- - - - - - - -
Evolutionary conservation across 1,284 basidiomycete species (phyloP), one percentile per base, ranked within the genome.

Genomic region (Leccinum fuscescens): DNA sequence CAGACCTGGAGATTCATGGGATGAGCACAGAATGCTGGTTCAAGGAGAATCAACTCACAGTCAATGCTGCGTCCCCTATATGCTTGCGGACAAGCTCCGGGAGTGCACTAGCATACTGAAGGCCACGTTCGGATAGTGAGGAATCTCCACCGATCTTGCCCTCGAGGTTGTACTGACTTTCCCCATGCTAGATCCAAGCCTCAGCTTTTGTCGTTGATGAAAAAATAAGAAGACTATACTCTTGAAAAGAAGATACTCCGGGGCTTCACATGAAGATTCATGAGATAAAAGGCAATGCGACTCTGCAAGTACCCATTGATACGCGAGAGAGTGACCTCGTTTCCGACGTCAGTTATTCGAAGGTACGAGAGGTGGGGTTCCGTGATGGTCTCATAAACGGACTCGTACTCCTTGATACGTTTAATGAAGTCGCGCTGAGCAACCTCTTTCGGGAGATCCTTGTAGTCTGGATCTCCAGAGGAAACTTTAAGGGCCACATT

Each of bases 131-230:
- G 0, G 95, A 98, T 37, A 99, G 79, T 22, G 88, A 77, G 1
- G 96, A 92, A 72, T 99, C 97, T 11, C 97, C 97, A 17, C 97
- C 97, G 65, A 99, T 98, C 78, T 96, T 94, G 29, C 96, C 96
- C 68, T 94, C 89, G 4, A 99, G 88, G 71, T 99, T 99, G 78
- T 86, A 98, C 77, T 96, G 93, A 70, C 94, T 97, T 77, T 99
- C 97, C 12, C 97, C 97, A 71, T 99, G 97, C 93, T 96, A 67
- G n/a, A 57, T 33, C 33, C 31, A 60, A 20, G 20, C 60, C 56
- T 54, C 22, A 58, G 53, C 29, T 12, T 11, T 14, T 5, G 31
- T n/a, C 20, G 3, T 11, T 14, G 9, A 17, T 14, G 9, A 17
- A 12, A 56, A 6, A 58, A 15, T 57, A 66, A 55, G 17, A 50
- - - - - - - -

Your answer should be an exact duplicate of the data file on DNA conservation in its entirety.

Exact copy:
Evolutionary conservation across 1,284 basidiomycete species (phyloP), one percentile per base, ranked within the genome.

Genomic region (Leccinum fuscescens): DNA sequence CAGACCTGGAGATTCATGGGATGAGCACAGAATGCTGGTTCAAGGAGAATCAACTCACAGTCAATGCTGCGTCCCCTATATGCTTGCGGACAAGCTCCGGGAGTGCACTAGCATACTGAAGGCCACGTTCGGATAGTGAGGAATCTCCACCGATCTTGCCCTCGAGGTTGTACTGACTTTCCCCATGCTAGATCCAAGCCTCAGCTTTTGTCGTTGATGAAAAAATAAGAAGACTATACTCTTGAAAAGAAGATACTCCGGGGCTTCACATGAAGATTCATGAGATAAAAGGCAATGCGACTCTGCAAGTACCCATTGATACGCGAGAGAGTGACCTCGTTTCCGACGTCAGTTATTCGAAGGTACGAGAGGTGGGGTTCCGTGATGGTCTCATAAACGGACTCGTACTCCTTGATACGTTTAATGAAGTCGCGCTGAGCAACCTCTTTCGGGAGATCCTTGTAGTCTGGATCTCCAGAGGAAACTTTAAGGGCCACATT

Each of bases 131-230:
- G 0, G 95, A 98, T 37, A 99, G 79, T 22, G 88, A 77, G 1
- G 96, A 92, A 72, T 99, C 97, T 11, C 97, C 97, A 17, C 97
- C 97, G 65, A 99, T 98, C 78, T 96, T 94, G 29, C 96, C 96
- C 68, T 94, C 89, G 4, A 99, G 88, G 71, T 99, T 99, G 78
- T 86, A 98, C 77, T 96, G 93, A 70, C 94, T 97, T 77, T 99
- C 97, C 12, C 97, C 97, A 71, T 99, G 97, C 93, T 96, A 67
- G n/a, A 57, T 33, C 33, C 31, A 60, A 20, G 20, C 60, C 56
- T 54, C 22, A 58, G 53, C 29, T 12, T 11, T 14, T 5, G 31
- T n/a, C 20, G 3, T 11, T 14, G 9, A 17, T 14, G 9, A 17
- A 12, A 56, A 6, A 58, A 15, T 57, A 66, A 55, G 17, A 50